Virginia's Story

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Virginia Romack was born Virginia Irene Soseman on December 17, 1925, in rural Davis County, Iowa, east of Bloomfield. She passed away at her home in rural Danville on August 12, 2017. When asked her name, she would always reply "Virginia Irene, that's my name, ask me again and I'll tell you the same." Friends knew her as Ginny.

Virginia was the seventh of 12 children of Raymond Mosher Soseman and Neda Fay (Arganbright) Soseman. As a girl, she attended Swamp Angel School.

The family moved to 618 4th Street, Nevada, Iowa, in Sept. 1938. In about 1943, they moved to the corner of Second and Avenue I.

Virginia graduated from Nevada (Iowa) High School on May 23, 1944. Her graduating class of 34 seniors had 23 girls and 11 boys. She was president of the Girls Athletic Association, earned an "N" from the GAA in 1943, was in the senior class play, worked at OPA, was librarian senior year, and was office girl for the superintendent.

WWII raged while Virginia was in high school. Five brothers and a brother-in-law were in the service and Virginia maintained a scrapbook of letters home and newspaper clippings.

During high school, Virginia and a friend worked at a nearby cafe during the lunch hour. Virginia also worked at Donnelley's while living in Nevada.

Virginia moved to Danville, IL, in the 40s (perhaps 1948) where she first lived in a sleeping room and then in an apartment building at North and Pine. She was employed by Interstate Printing.

She married Robert Romack and they had two children: Debbie and Robin. Pat Cummings (Good) and sister-in-law Jean became part of their family during their high school years. The family lived at 1123 E. Voorhees until 1966 when they sold the property for the development of Holiday Square and moved east of Danville. At both homes, they owned horses. Robert and the girls enjoyed riding and showing and she helped. They also boarded horses and she made many friends that way.

Robert died on Nov. 1, 1966. Upon his death, Virginia took the reins of their business Chapter Supply Company. The "shop" was one of the oldest screen printers in Illinois. She also ran Romack's Tack Shop which sold horseshoes, tack, dog food, and supplies. Virginia was a jack of all trades and did whatever needed to be done whether office work, screen printing, artwork, equipment repair or sewing. She made many custom banners including ones for the city, area schools and marching bands, and businesses. The shop also published a newsletter for people interested in horses called the Unbaled Hay. Virginia worked until 2005 (age 79) when she retired and the business closed.

Virginia enjoyed helping with the Lynch School fundraising dinners and her daughters with their projects. She enjoyed visiting her far-flung family and their visits to Danville. Starting in 1974, the Soseman clan began gathering for a weeklong annual reunion at Lake Wapello State Park in Iowa, a highlight of each year for her. She liked working on crafts such as feather flowers or wood carving, but most of all reveled in chatting with people at the shop, creating meaningful orders for them, taking care of the horses, keeping up with yard work, and spending time with her grandchildren.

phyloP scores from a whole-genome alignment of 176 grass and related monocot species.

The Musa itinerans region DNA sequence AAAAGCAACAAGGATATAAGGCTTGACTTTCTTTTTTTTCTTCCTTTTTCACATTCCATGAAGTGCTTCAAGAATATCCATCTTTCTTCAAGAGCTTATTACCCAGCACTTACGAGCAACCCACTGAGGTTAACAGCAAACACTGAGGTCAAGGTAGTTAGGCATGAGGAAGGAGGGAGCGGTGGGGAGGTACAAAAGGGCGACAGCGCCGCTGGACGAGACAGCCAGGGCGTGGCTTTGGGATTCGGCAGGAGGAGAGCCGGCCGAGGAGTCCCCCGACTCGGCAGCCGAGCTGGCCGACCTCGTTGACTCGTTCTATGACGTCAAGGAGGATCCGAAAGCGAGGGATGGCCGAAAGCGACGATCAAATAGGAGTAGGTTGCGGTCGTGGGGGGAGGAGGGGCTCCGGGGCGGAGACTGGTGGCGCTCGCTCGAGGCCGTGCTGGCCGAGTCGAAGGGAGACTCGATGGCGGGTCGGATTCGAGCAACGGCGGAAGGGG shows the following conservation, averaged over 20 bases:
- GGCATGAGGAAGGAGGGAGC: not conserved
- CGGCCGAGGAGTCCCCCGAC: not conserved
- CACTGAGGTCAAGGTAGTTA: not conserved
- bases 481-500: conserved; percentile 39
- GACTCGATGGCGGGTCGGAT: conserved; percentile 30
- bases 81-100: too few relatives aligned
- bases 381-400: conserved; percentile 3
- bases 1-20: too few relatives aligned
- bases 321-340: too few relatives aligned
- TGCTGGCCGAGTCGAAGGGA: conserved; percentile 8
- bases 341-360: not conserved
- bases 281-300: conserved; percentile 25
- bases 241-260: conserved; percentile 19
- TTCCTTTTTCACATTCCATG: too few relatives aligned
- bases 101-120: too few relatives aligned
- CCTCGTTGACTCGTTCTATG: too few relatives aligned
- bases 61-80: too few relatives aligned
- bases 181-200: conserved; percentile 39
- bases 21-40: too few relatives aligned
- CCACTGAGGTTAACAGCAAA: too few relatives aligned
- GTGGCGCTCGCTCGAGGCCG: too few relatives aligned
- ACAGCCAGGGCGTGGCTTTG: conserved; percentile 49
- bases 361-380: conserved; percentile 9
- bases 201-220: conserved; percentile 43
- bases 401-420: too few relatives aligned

She was preceded in death by her parents, her husband, and by siblings Ruth (Miller), Ned, Charles, George, Don, James Robert, Dorothy, Jerry, and Jon.

She is survived by her daughters, Debbie (Charlie) Huber and Robin Romack; four grandchildren, Laura Huber (Jason Palmer), Scott Huber, Iggy (Taylor) Kaldahl and Sissy Romack; two siblings, Alyce (Dick) McLaughlin and Clair (Barb) Soseman; two sisters-in law, Marjorie Soseman and Shirley Jean Reese; many nieces and nephews, lifelong friend Pat (Don) Good and her dog, Specks.

Virginia was the type of person to give you the shirt off her back, doing anything for family and strangers alike. She always saw the best in people as well as the most difficult situations saying she was better than yesterday but not as good as tomorrow. She was a hard worker, never complaining. She ran the sweeper every night and would often fall asleep to Johnny Carson or David Letterman. Into her eighties, you would see her outside everyday trimming or mowing the lawn, carrying her love of the outdoors throughout life. She enjoyed singing old standards such as "She'll Be Coming Round the Mountain." She often invited others for a picnic or would simply ask to go for a car ride saying "she never did like to drive" and her mother never drove. Her favorite place was at home and in the company of family.

She maintained her wit to the end. For example, when someone tried to rouse her from deep slumber by repeatedly saying her name, she finally replied, "Virginia is sleeping" and when a nurse asked her if she could get her anything, she replied with "a hundred dollars."

She was a hard worker and a good listener. She was upbeat and positive. She spoke often of her love of her parents, her home state of Iowa, her family, and her appreciation for all those that were part of her life. She was content.

Interment was at Sunset Cemetery with private graveside services. Please share memories at www.papefuneral.com. Friends and family will be gathering soon to commemorate Virginia's life. Contact family for details. In her memory, donations can be made to Hooves of Hope, Potomac, IL.
Published on August 18, 2017
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